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Leone Paperclips


Zinc-plated paperclips, Giuseppe Dell'Era, Annone Brianza (Lecco), since 1850

Paperclips’ history is filled with bizarre characters: during the XIX century, a lot of inventors compete to secure for themselves the patent for the “perfect clip”. The aim is to find the best way to bend steel while making it flexible enough to hold papers without damaging them.
This endeavor involves brilliant minds across the planet: some build new machines, some design curious prototypes, some write essays on the subject (like the English philosopher Herbert Spencer).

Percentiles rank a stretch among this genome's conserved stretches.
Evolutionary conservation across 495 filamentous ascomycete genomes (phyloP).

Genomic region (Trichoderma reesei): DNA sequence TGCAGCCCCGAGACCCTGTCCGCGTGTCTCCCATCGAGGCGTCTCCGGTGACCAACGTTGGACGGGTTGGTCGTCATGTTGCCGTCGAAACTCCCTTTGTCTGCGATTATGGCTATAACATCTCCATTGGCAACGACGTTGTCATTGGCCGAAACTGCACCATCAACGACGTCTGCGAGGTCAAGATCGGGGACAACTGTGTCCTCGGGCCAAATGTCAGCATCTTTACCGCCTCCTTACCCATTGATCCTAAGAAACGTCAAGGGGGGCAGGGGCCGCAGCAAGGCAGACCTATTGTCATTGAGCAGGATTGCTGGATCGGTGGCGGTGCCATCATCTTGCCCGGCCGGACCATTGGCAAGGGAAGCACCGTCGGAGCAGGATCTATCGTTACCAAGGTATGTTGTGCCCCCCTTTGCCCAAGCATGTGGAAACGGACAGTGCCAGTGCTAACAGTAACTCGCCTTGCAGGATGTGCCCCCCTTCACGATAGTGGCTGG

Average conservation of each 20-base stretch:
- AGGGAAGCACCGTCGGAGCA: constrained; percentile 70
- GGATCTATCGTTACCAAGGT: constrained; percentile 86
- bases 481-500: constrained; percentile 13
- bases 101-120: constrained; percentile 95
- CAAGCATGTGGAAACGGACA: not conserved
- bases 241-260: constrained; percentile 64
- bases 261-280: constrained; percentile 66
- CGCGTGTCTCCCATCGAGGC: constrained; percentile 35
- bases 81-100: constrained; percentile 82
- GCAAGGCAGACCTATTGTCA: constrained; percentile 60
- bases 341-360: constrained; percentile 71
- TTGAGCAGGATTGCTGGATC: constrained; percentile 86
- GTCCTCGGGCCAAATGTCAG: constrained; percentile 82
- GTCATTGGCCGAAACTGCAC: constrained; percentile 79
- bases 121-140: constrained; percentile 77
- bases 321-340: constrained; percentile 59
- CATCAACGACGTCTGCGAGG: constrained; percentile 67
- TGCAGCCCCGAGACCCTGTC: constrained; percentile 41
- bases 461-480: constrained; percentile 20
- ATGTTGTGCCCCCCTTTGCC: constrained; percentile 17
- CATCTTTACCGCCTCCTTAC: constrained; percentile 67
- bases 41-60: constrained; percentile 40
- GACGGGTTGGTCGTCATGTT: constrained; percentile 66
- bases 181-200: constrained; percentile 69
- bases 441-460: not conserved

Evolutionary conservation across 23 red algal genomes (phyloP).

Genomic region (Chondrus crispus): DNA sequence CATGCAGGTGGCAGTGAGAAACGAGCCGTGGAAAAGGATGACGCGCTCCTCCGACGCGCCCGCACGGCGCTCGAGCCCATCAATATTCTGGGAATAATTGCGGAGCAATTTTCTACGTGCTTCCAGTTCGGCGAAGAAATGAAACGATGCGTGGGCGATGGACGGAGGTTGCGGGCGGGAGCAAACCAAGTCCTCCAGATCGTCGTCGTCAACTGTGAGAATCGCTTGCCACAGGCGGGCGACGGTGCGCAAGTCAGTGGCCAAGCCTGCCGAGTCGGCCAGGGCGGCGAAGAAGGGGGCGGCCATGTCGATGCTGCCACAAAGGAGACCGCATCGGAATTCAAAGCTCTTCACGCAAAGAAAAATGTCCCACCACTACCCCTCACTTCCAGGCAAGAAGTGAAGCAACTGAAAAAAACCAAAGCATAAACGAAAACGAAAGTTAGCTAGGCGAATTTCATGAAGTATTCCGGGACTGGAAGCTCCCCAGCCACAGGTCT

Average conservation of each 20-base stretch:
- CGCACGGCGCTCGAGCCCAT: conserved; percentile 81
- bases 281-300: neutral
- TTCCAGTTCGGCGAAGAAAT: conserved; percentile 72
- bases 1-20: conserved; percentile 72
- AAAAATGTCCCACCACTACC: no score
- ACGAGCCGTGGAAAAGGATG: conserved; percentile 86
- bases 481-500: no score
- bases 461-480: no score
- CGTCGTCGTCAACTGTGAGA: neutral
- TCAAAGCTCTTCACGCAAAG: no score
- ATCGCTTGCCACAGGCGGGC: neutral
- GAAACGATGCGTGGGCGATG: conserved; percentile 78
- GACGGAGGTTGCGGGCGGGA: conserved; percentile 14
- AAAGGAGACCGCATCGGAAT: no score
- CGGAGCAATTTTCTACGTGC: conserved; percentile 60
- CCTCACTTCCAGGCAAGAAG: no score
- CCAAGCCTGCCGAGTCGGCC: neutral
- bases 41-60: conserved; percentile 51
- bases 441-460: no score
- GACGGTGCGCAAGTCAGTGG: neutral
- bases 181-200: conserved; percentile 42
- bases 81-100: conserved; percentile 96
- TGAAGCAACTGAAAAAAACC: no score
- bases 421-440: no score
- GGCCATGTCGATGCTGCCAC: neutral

In 1899, Johan Vaaler from Norway launches a type of clip, which is very similar to the one still in use today. He is commonly credited as the father of the paper clip. But actually the definitive design comes from British Gem Manufacturing who, at the end of the same year, creates the more commercially successful one.
“Gem Clips” quickly replace pins, and employees everywhere rejoice: iron pins left holes and tended to rust, ruining the paper.
In Italy, Giuseppe Dell’Era’s company fills these new white collar needs: Leone paperclips immediately become a symbol of Italian industry and productivity. They initiate an iconic style which quickly expands from the large cities in the north to all of Europe.

Recommended reading:
The Perfection of the Paper Clip: Curious Tales of Invention, Accidental Genius, and Stationery Obsession, James Ward, Touchstone Books, 2015
Adventures in Stationery: A Journey Through Your Pencil Case, James Ward, Profile Books, 2014.